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Active and healthy classes for all

Each year, more than 130,000 residents benefit from Council’s Active and Healthy program, including the Growing Older and Living Dangerously (GOLD) activities. GOLD is designed to support older residents to be healthier, learn new skills, discover new interests and connect with others in their local community.

From adventure activities to arts, environmental and fitness sessions, there’s something to suit every interest across the city.

"Thank you to Brisbane City Council for providing a smorgasbord of activities for Brisbane’s senior citizens. I am a happy customer of GOLD… this morning I did circuit training at Northgate, tomorrow I canoe at Bracken Ridge and, in the past, I have orienteered, dragon boated, had brain training and used a CityCycle."

- Gina, Northgate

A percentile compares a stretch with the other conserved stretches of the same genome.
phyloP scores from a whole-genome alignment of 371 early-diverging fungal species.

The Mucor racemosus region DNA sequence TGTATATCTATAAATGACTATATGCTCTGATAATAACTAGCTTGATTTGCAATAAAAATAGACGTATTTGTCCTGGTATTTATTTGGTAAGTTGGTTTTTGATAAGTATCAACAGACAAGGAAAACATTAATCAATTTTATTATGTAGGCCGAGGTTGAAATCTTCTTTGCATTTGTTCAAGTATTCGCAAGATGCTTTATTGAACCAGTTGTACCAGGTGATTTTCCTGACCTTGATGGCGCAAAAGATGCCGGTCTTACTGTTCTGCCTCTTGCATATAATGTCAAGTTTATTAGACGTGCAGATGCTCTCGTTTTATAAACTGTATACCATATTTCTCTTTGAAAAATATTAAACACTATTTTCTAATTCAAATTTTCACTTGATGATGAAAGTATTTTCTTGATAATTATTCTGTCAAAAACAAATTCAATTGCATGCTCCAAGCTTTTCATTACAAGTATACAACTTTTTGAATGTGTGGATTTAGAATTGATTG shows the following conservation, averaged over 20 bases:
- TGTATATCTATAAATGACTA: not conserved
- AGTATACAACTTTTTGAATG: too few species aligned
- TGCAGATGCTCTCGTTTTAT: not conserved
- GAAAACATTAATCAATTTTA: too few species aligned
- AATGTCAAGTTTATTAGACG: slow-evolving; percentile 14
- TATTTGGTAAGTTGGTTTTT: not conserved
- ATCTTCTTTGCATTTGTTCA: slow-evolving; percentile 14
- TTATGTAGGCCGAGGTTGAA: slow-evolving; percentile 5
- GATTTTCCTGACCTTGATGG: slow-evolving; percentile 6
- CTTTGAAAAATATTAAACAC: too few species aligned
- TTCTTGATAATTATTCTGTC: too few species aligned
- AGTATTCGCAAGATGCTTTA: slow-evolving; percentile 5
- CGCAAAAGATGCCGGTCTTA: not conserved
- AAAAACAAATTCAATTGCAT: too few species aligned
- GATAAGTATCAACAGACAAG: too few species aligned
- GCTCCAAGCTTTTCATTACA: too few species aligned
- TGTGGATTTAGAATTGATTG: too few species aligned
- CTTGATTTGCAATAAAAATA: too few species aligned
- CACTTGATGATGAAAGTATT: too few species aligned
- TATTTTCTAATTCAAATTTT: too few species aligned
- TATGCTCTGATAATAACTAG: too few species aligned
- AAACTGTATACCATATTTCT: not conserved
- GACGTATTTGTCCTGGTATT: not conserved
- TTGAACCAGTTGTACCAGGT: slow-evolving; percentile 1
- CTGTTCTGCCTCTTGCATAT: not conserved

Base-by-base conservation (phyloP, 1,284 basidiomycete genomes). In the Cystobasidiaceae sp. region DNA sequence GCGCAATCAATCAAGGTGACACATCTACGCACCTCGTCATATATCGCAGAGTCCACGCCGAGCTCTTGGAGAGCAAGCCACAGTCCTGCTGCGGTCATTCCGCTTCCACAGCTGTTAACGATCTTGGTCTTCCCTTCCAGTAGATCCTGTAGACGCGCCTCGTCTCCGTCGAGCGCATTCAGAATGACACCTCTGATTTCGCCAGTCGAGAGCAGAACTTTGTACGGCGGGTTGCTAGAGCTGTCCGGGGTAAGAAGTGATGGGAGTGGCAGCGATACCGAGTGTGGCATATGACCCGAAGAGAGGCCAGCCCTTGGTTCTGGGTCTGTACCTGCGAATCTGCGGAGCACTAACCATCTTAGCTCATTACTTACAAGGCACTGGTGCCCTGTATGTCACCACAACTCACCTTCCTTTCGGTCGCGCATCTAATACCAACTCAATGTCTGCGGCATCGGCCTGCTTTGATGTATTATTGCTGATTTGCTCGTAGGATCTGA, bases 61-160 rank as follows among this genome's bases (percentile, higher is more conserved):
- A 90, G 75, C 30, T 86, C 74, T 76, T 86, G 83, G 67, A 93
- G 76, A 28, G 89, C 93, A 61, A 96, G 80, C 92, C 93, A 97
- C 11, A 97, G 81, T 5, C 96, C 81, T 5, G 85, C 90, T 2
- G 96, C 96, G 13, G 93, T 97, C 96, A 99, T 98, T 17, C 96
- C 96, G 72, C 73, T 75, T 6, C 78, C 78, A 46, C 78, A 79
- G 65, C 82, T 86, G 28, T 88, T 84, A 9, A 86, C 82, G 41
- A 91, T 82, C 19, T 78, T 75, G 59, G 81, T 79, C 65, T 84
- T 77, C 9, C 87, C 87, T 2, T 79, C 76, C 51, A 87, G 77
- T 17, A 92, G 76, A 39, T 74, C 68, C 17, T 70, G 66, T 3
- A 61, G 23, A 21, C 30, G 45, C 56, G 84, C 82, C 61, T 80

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Supporting inclusive sporting events

Council was one of the major sponsors of the 2019 INAS Global Games. From 12-19 October 2019, more than 1000 athletes converged on Brisbane to participate in the world’s largest sporting event for elite athletes with intellectual impairment.

This was the first time the games, which are held every four years, have been held in the Asia Pacific region, showcasing Brisbane as an inclusive major events city.

Athletes competed in 10 sports including table tennis, athletics and swimming, which are internationally recognised and are a pathway to qualifying for the Tokyo 2020 Paralympics. Brisbane athletics competitor, Alberto Campbell-Staines, was proud to compete in his home town in front of his family and friends, and showcase the city’s accessible sports facilities to visiting athletes.

"It’s an opportunity to shine a light on accessible sport and help like-minded children and adults think ‘look what I could do with my life’."

- Ann from Westlake

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Celebrating diversity with pride

Council values Brisbane’s diverse communities and is committed to universal inclusion of all residents and visitors, including our lesbian, gay, bisexual, transgender/gender diverse, intersex and queer (LGBTIQ+) community.